Hypothetically if a human were to turn into a wolf, their legs would stay the same length, if not appearing slightly shorter due to the bending of digitigrade legs, but how big would a wolf be if it had the length of a humans leg? Right now I'm trying to figure out how big a 6'4 human would be as a wolf, but I don't know anything about math. The wolf should be about the same height as their human form while standing on two legs. I'd like a formula to find out the height of any were, but explained to me as if I were twelve.
Wolves as a rule are less massive than humans (averaging about two-thirds the weight: 100± lbs to the human 150± lbs). But a large wolf — one weighing in at 180 lbs or so — likely has a leg-length roughly equivalent to a human's, measured ground to hip. Typically in humans, the leg to torso ratio is 1:1, meaning the ground-to hip measure is roughly equal to the perineum to throat measure. So to find the height of a 6'4" human who transformed into a wolf, first subtract the height of the head — that's about 1/7.5 times the person's height, in this case about 10" — then divide by two. The result is about 33", which would be the ground-to-hip/shoulder height of the resultant wolf. Obviously the wolf's head might raise 8-10 inches above that, depending on its posture.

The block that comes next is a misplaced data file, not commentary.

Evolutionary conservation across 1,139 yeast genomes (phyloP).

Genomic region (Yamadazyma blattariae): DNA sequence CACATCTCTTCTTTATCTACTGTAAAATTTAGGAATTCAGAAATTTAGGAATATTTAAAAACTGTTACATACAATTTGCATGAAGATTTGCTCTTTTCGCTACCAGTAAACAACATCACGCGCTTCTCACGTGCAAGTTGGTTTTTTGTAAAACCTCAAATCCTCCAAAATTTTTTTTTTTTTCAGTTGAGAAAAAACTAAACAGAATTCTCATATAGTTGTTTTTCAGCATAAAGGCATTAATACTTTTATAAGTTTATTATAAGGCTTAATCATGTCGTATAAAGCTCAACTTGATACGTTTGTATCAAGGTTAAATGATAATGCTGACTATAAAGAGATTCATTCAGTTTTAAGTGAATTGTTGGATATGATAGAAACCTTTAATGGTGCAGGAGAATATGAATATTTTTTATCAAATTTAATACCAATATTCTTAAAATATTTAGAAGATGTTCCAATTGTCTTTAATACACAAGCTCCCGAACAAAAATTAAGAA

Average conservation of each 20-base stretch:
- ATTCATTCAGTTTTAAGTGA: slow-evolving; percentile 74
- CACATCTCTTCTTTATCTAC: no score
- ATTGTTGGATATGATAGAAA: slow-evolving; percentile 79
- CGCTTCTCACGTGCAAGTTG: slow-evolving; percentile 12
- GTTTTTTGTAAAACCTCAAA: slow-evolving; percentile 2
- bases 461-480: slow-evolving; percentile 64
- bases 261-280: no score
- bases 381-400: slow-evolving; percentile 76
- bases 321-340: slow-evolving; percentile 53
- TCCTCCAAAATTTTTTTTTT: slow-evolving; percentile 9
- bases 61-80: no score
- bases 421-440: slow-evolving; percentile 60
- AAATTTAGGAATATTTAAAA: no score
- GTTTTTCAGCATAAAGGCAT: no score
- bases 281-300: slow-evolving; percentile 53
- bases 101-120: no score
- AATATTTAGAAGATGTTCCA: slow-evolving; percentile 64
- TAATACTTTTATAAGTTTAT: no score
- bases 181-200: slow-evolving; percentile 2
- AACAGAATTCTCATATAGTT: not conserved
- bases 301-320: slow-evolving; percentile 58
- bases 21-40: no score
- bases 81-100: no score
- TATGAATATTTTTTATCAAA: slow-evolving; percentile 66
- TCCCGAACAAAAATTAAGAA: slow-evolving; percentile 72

Note that there would have to be major biological adjustments. Wolves' forelegs are likely far more muscular than humans'; wolves effectively run on the 'balls' of their feet (equivalent to the base of the first knuckle in the human hand), which means the morphology of the hand and wrist would have to change drastically; the lumbar vertebrae, the sacroiliac would have to shift and curve dramatically to accommodate the horizontal posture; and the hips and shoulders would have to reorient their angles of motion considerably. It's not a trivial change by any means. But speaking purely in terms of height, all a human needs to do is create a right-angle bend at the hips, and they would be roughly the same height as an equivalently massed wolf.